One of the things a lot of people get wrong is user spikes. Whether it's spike in downloads of a product, or a spike in traffic, a lot of people will tout the sudden increase as if it matters. In reality, as this post makes clear, it usually doesn't:
Josh Kopelman has a perfect post up today called 53,651. This is the number of RSS subscribers to Michael Arrington’s great TechCruch blog, and is exactly at the core of the “first 25,000 user” issue. Since there are 53,651 RSS subscribers of TechCrunch (at least as of 5/12/06) , if something gets reviewed there, it’s likely to get 5,000 to 10,000 users in the next 24 hours “just to try it out.” As so many traffic graphs of these “TechCrunched” products show, there is a huge spike in use for a day or two, and then it goes right back down to where things were before they were TechCrunched.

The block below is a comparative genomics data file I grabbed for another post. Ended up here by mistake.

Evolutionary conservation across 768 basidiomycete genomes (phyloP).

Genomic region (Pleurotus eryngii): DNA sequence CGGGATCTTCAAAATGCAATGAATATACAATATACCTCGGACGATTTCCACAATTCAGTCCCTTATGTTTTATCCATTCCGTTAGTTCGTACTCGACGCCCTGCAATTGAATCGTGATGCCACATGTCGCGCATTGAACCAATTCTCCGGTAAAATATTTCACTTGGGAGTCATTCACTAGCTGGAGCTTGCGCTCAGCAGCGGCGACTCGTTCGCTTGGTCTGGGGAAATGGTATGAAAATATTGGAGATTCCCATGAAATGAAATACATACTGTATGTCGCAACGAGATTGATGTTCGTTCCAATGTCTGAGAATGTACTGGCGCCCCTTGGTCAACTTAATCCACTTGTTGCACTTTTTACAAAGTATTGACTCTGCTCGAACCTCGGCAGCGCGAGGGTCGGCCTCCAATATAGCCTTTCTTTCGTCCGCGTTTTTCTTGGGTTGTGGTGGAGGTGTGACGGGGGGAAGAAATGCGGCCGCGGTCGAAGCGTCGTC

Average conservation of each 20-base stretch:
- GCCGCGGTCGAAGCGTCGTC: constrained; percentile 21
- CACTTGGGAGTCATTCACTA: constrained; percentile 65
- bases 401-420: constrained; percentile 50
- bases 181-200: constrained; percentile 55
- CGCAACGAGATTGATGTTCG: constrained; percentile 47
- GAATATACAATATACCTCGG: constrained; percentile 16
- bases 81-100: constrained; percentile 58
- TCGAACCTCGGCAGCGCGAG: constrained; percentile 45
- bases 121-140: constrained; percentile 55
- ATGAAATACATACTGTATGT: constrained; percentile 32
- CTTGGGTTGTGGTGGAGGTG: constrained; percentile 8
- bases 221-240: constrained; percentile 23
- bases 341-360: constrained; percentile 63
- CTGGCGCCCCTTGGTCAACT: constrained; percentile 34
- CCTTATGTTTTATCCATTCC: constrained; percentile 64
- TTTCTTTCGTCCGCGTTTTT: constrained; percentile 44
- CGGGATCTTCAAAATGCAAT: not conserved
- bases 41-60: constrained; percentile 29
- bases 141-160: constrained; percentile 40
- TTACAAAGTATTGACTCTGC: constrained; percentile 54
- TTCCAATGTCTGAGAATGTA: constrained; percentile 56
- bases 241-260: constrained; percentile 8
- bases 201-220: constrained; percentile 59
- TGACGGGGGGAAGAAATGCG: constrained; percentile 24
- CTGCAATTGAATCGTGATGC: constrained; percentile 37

There's a nice chart that goes with that; follow the first link to see it. As most of you know, a post I made last week hit Digg, Reddit, and Slashdot - and gave me a sudden flood of traffic. That flood didn't last - it's not as if every reader of those sites suddenly became fascinated by Smalltalk :) I know plenty of marketing people who would make sure to include that spike in a report on traffic averages thoug, in order to make themselves look better. It's no more real than the initial spike in users described above.
If you're trying to build a new business, those mentions help, but they won't put you into "lie on the couch and wait for the orders" mode...